Using the Bank of Mum & Dad, or Granny & Grandpa, for buying your first home comes with some serious caveats, says Sophie Mazzier.
It seems as if Prince Harry isn’t the only one to turn to grandparents for help…. (For those who haven’t seen the video clip Their Royal Highnesses are seen giving a pithy retort to Barack and Michelle Obama's Invictus Games challenge.) First time buyers are also looking to their elders for help, specifically the Bank of Mum and Dad (or Granny and Grandpa) to help them with a deposit for a step onto the housing ladder. But as always there are a number of issues which both parties should consider carefully at the outset, because it really is a case of looking a gift horse in the mouth.
If the contribution towards the purchase price is an outright gift, this is ostensibly good estate planning for the donor if he or she can afford to make the gift (a potential exempt transfer or ‘PET’). However, as readers will be aware from the furore which arose over the gift to David Cameron from his mother, the donor will have to have the ‘temerity’ to survive the gift by 7 years in order to prevent an associated IHT charge. Perhaps less well known is the fact that the primary liability for the inheritance tax on the ‘failed’ PET lies with the donee. It may be worth persuading the generous grandparent to take out term assurance to cover the potential liability, or by making express provision in his or her will to cover the eventuality.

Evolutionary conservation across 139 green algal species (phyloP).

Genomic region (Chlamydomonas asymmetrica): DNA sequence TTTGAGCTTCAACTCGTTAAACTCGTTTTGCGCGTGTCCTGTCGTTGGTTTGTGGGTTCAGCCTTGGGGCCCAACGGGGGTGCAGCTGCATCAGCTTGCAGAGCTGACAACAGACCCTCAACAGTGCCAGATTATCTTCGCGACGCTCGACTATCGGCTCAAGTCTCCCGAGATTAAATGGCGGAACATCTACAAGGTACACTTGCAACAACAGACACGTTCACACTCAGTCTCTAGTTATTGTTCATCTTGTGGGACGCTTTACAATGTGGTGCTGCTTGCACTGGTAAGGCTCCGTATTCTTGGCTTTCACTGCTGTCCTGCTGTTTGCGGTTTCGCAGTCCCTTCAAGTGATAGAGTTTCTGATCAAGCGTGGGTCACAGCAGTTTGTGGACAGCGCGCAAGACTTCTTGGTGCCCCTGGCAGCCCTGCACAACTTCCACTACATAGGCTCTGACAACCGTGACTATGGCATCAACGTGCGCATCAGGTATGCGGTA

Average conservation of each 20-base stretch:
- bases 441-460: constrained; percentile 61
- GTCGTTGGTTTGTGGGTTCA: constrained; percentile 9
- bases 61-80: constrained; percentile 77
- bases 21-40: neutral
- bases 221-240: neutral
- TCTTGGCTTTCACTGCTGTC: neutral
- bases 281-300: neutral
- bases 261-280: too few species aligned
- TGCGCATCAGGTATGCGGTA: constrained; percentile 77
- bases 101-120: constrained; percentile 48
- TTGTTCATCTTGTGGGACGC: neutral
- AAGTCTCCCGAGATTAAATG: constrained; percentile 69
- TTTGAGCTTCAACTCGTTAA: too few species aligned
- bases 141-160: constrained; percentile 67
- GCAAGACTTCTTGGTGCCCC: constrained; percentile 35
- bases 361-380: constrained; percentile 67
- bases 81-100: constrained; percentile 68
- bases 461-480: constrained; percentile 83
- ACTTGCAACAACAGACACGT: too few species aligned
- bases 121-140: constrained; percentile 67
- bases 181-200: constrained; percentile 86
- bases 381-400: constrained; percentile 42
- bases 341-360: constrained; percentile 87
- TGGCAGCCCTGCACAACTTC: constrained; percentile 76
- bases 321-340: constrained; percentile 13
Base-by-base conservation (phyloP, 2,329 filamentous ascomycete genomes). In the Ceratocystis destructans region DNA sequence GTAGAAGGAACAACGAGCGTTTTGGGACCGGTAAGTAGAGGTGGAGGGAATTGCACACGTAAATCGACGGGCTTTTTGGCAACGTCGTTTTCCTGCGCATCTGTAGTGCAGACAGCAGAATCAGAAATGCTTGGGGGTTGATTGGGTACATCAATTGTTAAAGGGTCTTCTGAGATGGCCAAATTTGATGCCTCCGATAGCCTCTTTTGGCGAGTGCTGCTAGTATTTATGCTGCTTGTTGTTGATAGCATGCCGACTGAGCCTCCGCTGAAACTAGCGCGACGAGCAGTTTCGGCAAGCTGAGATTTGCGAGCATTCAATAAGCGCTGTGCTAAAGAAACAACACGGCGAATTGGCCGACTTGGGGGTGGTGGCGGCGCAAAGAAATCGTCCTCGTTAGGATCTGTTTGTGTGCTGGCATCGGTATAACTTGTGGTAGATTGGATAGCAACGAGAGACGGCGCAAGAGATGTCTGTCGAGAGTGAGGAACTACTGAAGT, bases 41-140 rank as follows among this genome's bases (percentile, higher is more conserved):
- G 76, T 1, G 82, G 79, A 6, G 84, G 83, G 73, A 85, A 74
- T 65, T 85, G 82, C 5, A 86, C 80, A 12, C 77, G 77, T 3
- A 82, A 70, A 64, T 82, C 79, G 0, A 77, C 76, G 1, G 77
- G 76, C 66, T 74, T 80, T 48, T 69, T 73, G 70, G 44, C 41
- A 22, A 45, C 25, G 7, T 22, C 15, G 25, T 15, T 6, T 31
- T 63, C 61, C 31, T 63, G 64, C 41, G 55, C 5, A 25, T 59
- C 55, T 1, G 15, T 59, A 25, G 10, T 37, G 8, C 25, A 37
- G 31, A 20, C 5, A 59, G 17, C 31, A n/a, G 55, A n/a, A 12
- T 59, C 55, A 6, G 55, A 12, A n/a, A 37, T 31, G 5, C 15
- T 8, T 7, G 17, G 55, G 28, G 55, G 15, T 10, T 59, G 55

There are also potential problems for a parent or grandparent who is keen to help their offspring but at the same time wishes to safeguard the ‘investment’ by adding his or her name to the property register for the property being purchased. From 1st April this year the effect will be akin to the gift horse biting the recipient while his mouth is being inspected, as the overall cost is increasing. The additional 3 per cent stamp duty land tax will be payable on the purchase price, assuming the contributor already owns a residential property in the UK with a value of over £40,000.
A possible solution to this latter issue might be the making of a declaration of trust by the purchasing child/grandchild acknowledging that the sum provided will be returned to the donor on the sale of transfer of the property or on some other trigger event. This has the benefit of flexibility as the terms can be changed relatively easily and it protects the funds not only from the additional rate of SDLT but also from going to the ‘other side’ in the event of a relationship breakdown if it was originally lent to help a young couple buy their first home together.
Sophie Mazzier is counsel at boutique private wealth law firm Maurice Turnor Gardner LLP.